How they rank: May 11

Back after a week’s hiatus, to celebrate our leadoff hitter’s graduation from college. Congratulations, Kelly. Some walk-offs are more important than others. Previous ranking in parentheses, stats through Tuesday’s games:

1. Philadelphia (2): Phils manager Charlie Manuel won’t say how many at-bats outfielder Domonic Brown (.378 in the minors) needs to be ready. Also didn’t say how many Raul Ibanez (.231, .645 OPS) or Ben Francisco (.237, .739) need to prove they’re not ready.

2. N.Y. Yankees (3): Alex Rodriguez, 10-for-57 since his last home run, said he considers baseball like the stock market and considers himself Google. That’s funny. We were thinking he’s more like Yahoo.

3. St. Louis (7): Ex-Cubs shortstop Ryan Theriot said he’s finally on the “right side,” of Cubs-Cards rivalry. Maybe so. But certainly not because of him.

4. Florida (5): Javier Vazquez (6.88 ERA) says “I got nothing,” after 6-4 loss to Phillies. But for a $7 million contract and an 88 mph fastball, he’s spot on.

5. Tampa Bay (11): Sam Fuld has lost 158 points off his batting average since his high of .396 on April 18; is it time to call him Sam Fold?

6. Cincinnati (9): Aroldis Chapman hasn’t retired any of the last seven batters he’s faced, walking five and hitting one; he’s walked 16 in 12.2 innings. Maybe there’s a reason Reds outbid everyone to sign Chapman last winter.

7. Colorado (4): Manager Jim Tracy says it’s time for third baseman Ian Stewart — 3 for 47 — to “fish or cut bait.” Might be time to throw back the little ones.

8. San Francisco (10): Pablo Sandoval tied for Giants’ home run lead with 5, which might not be so bad except that Sandoval hasn’t played in two weeks.

9. Atlanta (13): Braves starter Derek Lowe arrested for DUI; Lowe, in his 2011 Porsche, was allegedly racing another driver. Not true he wanted to top 90 mph because his fastball never will.

10. Texas (1): C.J. Wilson walked five in 7-2 loss to Oakland, despite throwing a seven-inning two-hitter. Wilson called it lawyer ball, said, “if it’s not called a strike, then they walk.” Yo, C.J. When the facts aren’t on your side, argue the strike zone.

11. Boston (6): Tim Wakefield, age 44, will be oldest Red Sox ever on his next appearance. With 5.73 ERA, he’s pitching like it.

12. Cleveland (16): Indians win 14th straight at home and fourth straight in final at-bat to go 23-11. Tough to criticize non-believers, when they include most Indians fans: just 13,551 attended Tuesday’s game.

13. L.A. Angels (8): Outfielder Torii Hunter dumps a cooler of ice water on manager Mike Scioscia on the occasion of Scioscia’s 1,000th career win. Fitting, since it matches Hunter’s 2011 contributions — .241 average, .673 OPS.

14. Detroit (12): Former Tiger pitcher and current broadcaster Jack Morris said Justin Verlander was “throwing too many pitches, getting behind too many guys and rushes too much;” a few days later said, “I’m in his corner.” Whatever could have changed Morris’ mind?

15. Kansas City (14): Royals GM Dayton Moore says veteran big-leaguer Jeff Suppan, 2-4 with a 5.29 ERA at AAA, has shown “flashes.” Yo, Dayton. Those aren’t flashes, those are flashbacks.

16. Oakland (19): Leadoff batter Coco Crisp has two walks all season, went 94 at-bats without one. And A’s wonder why they’re 27th in MLB in on-base percentage?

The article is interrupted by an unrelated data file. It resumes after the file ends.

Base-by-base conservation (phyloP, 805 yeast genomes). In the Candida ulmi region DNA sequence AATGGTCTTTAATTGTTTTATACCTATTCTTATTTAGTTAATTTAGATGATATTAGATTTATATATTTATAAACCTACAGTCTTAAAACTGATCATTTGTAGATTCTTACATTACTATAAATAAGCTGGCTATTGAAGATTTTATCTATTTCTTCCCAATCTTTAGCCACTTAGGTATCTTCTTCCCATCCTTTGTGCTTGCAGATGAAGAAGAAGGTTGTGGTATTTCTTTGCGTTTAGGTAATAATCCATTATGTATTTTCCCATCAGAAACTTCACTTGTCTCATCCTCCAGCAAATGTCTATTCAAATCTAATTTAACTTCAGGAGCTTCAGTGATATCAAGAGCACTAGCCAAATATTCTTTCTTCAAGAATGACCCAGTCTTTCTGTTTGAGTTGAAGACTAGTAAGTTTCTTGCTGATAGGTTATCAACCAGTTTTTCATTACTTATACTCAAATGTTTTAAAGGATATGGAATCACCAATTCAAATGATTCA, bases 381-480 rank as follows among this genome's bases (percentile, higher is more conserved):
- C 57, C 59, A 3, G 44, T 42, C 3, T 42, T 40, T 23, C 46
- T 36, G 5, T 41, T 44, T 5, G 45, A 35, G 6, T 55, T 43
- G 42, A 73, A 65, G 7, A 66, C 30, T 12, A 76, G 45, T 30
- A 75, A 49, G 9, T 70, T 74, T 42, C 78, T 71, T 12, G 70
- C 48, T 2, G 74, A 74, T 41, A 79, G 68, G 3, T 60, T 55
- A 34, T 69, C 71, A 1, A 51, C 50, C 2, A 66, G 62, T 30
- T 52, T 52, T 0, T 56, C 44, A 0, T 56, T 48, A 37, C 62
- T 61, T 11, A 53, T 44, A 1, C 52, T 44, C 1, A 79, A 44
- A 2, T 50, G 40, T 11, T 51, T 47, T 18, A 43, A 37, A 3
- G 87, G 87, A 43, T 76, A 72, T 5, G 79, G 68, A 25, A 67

17. Toronto (18): Jays starter Brandon Morrow taken out of Monday’s game when it was 2-2 in the fourth, turned back as exiting and apparently yelled at manager John Farrell. Morrow said he was checking his pitch count, which was at 71. Not sure why he had to move his lips to read his pitch count.

18. Milwaukee (15): Manager Ron Roenicke says he’s not happy with 8-6 win over Padres after Brewers almost lose 8-0 lead. At 16-20, he should be happy with any win.

19. L.A. Dodgers (17): Reliever Hong Chih-Kuo, with ERA of 11.57, says, “I’ve got to be better.” If only mastering the outside corner was as easy as mastering the obvious.

20. Pittsburgh (26): What to do now with young third baseman Pedro Alvarez, who has as many errors as extra-base hits (five)?

21. Chicago Cubs (22): Cubs GM Jim Hendry gets a hug from Cards’ star Albert Pujols before Tuesday’s game. If nothing else, that’ll make Cards fans paranoid, which is about all the satisfaction a Cubs fan can expect from 2011.

22. Washington (23): Manager Jim Riggelman says the Nats “can use” Roger Bernadina at the top of the lineup. Which is exactly the problem with being 29th in on-base percentage — even Roger Bernadina starts to look good.

23. N.Y. Mets (24): Ex-Mets clubhouse manager to be arrested on charges related to stealing team memorabilia. That has to be a misdeamoner, right?

24. Chicago White Sox (21): Jake Peavy returns to give White Sox six-man pitching rotation. Not sure how that helps an offense that ranks 10th in the AL in runs scored.

25. Arizona (27): D’backs first basemen Russ Branyan, Xavier Nady and Juan Miranda combine to hit .231 with 3 homers and 14 RBIs in 151 at-bats. Will none of the above fit on a lineup card?

26. Baltimore (28): After 6-1 start, Orioles needed less than a month to drop to last place. Expect them to stay a lot longer.

27. San Diego (25): If the Kentucky Derby is the most exciting two minutes in sports, the most uneventful is watching the Padres — 29th in runs, 30th in average, 29th in slugging — hit.

28. Seattle (30): Mariners GM Jack Zduriencik designates outfielder Milton Bradley for assignment, says Bradley wasn’t a part of team’s future or present. So what does that leave?

29. Minnesota (20):  Bad news: Twins have hit 16 home runs. Good news: they’re five ahead of MLB co-leaders Curtis Granderson, Alfonso Soriano and Jose Bautista.

30. Houston (29): Astros owner Drayton McLane still trying to sell team. At 13-23, he’s not exactly dealing from a position of strength.

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